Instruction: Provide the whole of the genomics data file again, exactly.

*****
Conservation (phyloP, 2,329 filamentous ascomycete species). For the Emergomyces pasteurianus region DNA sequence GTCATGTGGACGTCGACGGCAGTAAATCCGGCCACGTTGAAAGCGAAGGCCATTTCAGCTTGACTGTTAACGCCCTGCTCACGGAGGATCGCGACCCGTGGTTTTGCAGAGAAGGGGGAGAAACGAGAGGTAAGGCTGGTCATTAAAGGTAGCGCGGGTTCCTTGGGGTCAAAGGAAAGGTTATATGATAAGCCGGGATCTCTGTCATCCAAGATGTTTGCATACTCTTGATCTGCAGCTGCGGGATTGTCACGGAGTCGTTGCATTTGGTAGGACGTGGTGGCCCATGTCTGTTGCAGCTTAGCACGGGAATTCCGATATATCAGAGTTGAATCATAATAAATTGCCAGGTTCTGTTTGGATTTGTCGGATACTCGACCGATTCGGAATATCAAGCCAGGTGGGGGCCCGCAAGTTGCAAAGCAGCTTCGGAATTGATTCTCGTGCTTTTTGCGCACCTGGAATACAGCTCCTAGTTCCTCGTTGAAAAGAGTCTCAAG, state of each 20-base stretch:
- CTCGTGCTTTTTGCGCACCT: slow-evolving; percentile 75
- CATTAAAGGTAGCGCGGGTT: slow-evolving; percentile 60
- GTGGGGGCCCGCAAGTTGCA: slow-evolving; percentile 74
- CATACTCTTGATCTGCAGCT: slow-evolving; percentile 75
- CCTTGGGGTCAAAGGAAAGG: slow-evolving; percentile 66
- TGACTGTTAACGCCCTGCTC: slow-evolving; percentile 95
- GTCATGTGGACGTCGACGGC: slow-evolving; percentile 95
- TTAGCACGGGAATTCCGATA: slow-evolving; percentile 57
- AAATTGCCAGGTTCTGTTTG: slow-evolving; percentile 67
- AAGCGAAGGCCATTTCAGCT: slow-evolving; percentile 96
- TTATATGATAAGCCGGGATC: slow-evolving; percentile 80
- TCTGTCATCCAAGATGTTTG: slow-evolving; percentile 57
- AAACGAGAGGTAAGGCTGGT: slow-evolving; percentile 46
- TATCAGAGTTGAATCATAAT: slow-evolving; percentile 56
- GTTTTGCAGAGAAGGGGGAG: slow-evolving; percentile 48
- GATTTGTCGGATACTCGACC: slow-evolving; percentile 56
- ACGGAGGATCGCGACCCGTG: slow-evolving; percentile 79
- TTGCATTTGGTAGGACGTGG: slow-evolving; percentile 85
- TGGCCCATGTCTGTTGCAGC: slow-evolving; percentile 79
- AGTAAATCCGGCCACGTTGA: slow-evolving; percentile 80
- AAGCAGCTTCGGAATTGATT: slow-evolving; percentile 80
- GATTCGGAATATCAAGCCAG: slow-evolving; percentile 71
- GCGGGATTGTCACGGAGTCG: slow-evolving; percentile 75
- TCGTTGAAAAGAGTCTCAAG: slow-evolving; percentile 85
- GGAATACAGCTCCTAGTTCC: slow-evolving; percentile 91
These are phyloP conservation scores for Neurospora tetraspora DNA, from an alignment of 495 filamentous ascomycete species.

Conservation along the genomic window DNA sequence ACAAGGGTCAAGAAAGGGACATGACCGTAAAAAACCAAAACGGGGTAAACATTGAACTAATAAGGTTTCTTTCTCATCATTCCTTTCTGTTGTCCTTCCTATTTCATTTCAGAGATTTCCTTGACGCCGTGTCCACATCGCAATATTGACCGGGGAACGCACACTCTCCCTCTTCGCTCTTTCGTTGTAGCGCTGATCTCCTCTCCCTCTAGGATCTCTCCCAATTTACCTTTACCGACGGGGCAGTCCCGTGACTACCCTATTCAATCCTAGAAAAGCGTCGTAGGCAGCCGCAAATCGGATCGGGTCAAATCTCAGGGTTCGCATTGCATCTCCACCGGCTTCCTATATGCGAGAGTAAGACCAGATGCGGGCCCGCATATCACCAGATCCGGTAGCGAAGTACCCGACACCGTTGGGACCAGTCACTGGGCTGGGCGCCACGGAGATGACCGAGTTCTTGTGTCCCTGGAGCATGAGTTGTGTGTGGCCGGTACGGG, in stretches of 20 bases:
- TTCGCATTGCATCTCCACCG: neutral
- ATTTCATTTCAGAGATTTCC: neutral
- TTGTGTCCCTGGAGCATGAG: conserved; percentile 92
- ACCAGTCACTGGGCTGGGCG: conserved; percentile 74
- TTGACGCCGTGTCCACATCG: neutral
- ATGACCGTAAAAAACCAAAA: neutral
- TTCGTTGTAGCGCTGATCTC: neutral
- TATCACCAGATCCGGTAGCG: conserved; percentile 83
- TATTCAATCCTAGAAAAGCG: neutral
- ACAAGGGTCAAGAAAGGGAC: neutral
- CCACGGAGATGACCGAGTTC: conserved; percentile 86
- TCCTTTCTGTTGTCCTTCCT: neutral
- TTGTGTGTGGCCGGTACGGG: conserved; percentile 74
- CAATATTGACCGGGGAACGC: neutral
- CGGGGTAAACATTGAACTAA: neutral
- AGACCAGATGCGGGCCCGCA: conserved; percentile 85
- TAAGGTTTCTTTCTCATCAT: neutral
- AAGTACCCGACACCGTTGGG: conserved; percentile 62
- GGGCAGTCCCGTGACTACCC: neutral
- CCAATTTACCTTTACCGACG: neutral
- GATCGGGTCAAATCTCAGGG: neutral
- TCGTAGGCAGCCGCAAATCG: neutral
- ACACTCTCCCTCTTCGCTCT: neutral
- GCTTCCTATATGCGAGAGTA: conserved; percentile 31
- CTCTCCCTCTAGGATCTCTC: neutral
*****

Conservation (phyloP, 2,329 filamentous ascomycete species). For the Emergomyces pasteurianus region DNA sequence GTCATGTGGACGTCGACGGCAGTAAATCCGGCCACGTTGAAAGCGAAGGCCATTTCAGCTTGACTGTTAACGCCCTGCTCACGGAGGATCGCGACCCGTGGTTTTGCAGAGAAGGGGGAGAAACGAGAGGTAAGGCTGGTCATTAAAGGTAGCGCGGGTTCCTTGGGGTCAAAGGAAAGGTTATATGATAAGCCGGGATCTCTGTCATCCAAGATGTTTGCATACTCTTGATCTGCAGCTGCGGGATTGTCACGGAGTCGTTGCATTTGGTAGGACGTGGTGGCCCATGTCTGTTGCAGCTTAGCACGGGAATTCCGATATATCAGAGTTGAATCATAATAAATTGCCAGGTTCTGTTTGGATTTGTCGGATACTCGACCGATTCGGAATATCAAGCCAGGTGGGGGCCCGCAAGTTGCAAAGCAGCTTCGGAATTGATTCTCGTGCTTTTTGCGCACCTGGAATACAGCTCCTAGTTCCTCGTTGAAAAGAGTCTCAAG, state of each 20-base stretch:
- CTCGTGCTTTTTGCGCACCT: slow-evolving; percentile 75
- CATTAAAGGTAGCGCGGGTT: slow-evolving; percentile 60
- GTGGGGGCCCGCAAGTTGCA: slow-evolving; percentile 74
- CATACTCTTGATCTGCAGCT: slow-evolving; percentile 75
- CCTTGGGGTCAAAGGAAAGG: slow-evolving; percentile 66
- TGACTGTTAACGCCCTGCTC: slow-evolving; percentile 95
- GTCATGTGGACGTCGACGGC: slow-evolving; percentile 95
- TTAGCACGGGAATTCCGATA: slow-evolving; percentile 57
- AAATTGCCAGGTTCTGTTTG: slow-evolving; percentile 67
- AAGCGAAGGCCATTTCAGCT: slow-evolving; percentile 96
- TTATATGATAAGCCGGGATC: slow-evolving; percentile 80
- TCTGTCATCCAAGATGTTTG: slow-evolving; percentile 57
- AAACGAGAGGTAAGGCTGGT: slow-evolving; percentile 46
- TATCAGAGTTGAATCATAAT: slow-evolving; percentile 56
- GTTTTGCAGAGAAGGGGGAG: slow-evolving; percentile 48
- GATTTGTCGGATACTCGACC: slow-evolving; percentile 56
- ACGGAGGATCGCGACCCGTG: slow-evolving; percentile 79
- TTGCATTTGGTAGGACGTGG: slow-evolving; percentile 85
- TGGCCCATGTCTGTTGCAGC: slow-evolving; percentile 79
- AGTAAATCCGGCCACGTTGA: slow-evolving; percentile 80
- AAGCAGCTTCGGAATTGATT: slow-evolving; percentile 80
- GATTCGGAATATCAAGCCAG: slow-evolving; percentile 71
- GCGGGATTGTCACGGAGTCG: slow-evolving; percentile 75
- TCGTTGAAAAGAGTCTCAAG: slow-evolving; percentile 85
- GGAATACAGCTCCTAGTTCC: slow-evolving; percentile 91
These are phyloP conservation scores for Neurospora tetraspora DNA, from an alignment of 495 filamentous ascomycete species.

Conservation along the genomic window DNA sequence ACAAGGGTCAAGAAAGGGACATGACCGTAAAAAACCAAAACGGGGTAAACATTGAACTAATAAGGTTTCTTTCTCATCATTCCTTTCTGTTGTCCTTCCTATTTCATTTCAGAGATTTCCTTGACGCCGTGTCCACATCGCAATATTGACCGGGGAACGCACACTCTCCCTCTTCGCTCTTTCGTTGTAGCGCTGATCTCCTCTCCCTCTAGGATCTCTCCCAATTTACCTTTACCGACGGGGCAGTCCCGTGACTACCCTATTCAATCCTAGAAAAGCGTCGTAGGCAGCCGCAAATCGGATCGGGTCAAATCTCAGGGTTCGCATTGCATCTCCACCGGCTTCCTATATGCGAGAGTAAGACCAGATGCGGGCCCGCATATCACCAGATCCGGTAGCGAAGTACCCGACACCGTTGGGACCAGTCACTGGGCTGGGCGCCACGGAGATGACCGAGTTCTTGTGTCCCTGGAGCATGAGTTGTGTGTGGCCGGTACGGG, in stretches of 20 bases:
- TTCGCATTGCATCTCCACCG: neutral
- ATTTCATTTCAGAGATTTCC: neutral
- TTGTGTCCCTGGAGCATGAG: conserved; percentile 92
- ACCAGTCACTGGGCTGGGCG: conserved; percentile 74
- TTGACGCCGTGTCCACATCG: neutral
- ATGACCGTAAAAAACCAAAA: neutral
- TTCGTTGTAGCGCTGATCTC: neutral
- TATCACCAGATCCGGTAGCG: conserved; percentile 83
- TATTCAATCCTAGAAAAGCG: neutral
- ACAAGGGTCAAGAAAGGGAC: neutral
- CCACGGAGATGACCGAGTTC: conserved; percentile 86
- TCCTTTCTGTTGTCCTTCCT: neutral
- TTGTGTGTGGCCGGTACGGG: conserved; percentile 74
- CAATATTGACCGGGGAACGC: neutral
- CGGGGTAAACATTGAACTAA: neutral
- AGACCAGATGCGGGCCCGCA: conserved; percentile 85
- TAAGGTTTCTTTCTCATCAT: neutral
- AAGTACCCGACACCGTTGGG: conserved; percentile 62
- GGGCAGTCCCGTGACTACCC: neutral
- CCAATTTACCTTTACCGACG: neutral
- GATCGGGTCAAATCTCAGGG: neutral
- TCGTAGGCAGCCGCAAATCG: neutral
- ACACTCTCCCTCTTCGCTCT: neutral
- GCTTCCTATATGCGAGAGTA: conserved; percentile 31
- CTCTCCCTCTAGGATCTCTC: neutral